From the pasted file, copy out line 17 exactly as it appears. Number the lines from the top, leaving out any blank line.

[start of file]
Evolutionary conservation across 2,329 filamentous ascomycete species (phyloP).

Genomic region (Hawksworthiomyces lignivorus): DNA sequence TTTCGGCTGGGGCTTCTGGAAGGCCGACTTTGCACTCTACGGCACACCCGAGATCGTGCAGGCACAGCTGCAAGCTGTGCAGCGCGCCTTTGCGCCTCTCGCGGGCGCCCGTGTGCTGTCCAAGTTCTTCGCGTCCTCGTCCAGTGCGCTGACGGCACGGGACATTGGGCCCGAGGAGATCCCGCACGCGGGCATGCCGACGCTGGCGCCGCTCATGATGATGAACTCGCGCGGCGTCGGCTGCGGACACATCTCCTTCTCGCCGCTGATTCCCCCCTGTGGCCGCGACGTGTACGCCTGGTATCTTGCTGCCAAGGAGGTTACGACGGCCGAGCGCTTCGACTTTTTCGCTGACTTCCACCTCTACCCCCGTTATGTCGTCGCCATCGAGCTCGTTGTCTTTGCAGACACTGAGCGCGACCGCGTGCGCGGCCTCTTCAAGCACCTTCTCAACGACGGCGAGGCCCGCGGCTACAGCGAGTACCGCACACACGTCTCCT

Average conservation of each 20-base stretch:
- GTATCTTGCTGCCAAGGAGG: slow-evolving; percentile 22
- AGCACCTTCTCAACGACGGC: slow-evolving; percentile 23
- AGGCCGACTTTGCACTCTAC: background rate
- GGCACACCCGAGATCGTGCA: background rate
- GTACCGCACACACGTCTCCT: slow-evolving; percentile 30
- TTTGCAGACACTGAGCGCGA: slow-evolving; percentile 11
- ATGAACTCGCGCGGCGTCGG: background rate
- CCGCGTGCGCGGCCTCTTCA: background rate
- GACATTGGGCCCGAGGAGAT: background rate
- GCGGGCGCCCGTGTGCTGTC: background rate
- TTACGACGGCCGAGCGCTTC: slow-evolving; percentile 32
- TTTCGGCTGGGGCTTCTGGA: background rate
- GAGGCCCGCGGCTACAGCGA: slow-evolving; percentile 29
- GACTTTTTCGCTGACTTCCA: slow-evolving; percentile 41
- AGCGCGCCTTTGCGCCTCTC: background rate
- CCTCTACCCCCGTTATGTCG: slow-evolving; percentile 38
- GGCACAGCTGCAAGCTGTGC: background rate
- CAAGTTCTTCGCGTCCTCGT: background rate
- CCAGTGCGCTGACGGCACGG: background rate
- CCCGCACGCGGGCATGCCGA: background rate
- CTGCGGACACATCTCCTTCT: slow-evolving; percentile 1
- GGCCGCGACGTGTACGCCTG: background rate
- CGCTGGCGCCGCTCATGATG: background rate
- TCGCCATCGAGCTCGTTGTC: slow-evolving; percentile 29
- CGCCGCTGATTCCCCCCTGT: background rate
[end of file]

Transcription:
- GACTTTTTCGCTGACTTCCA: slow-evolving; percentile 41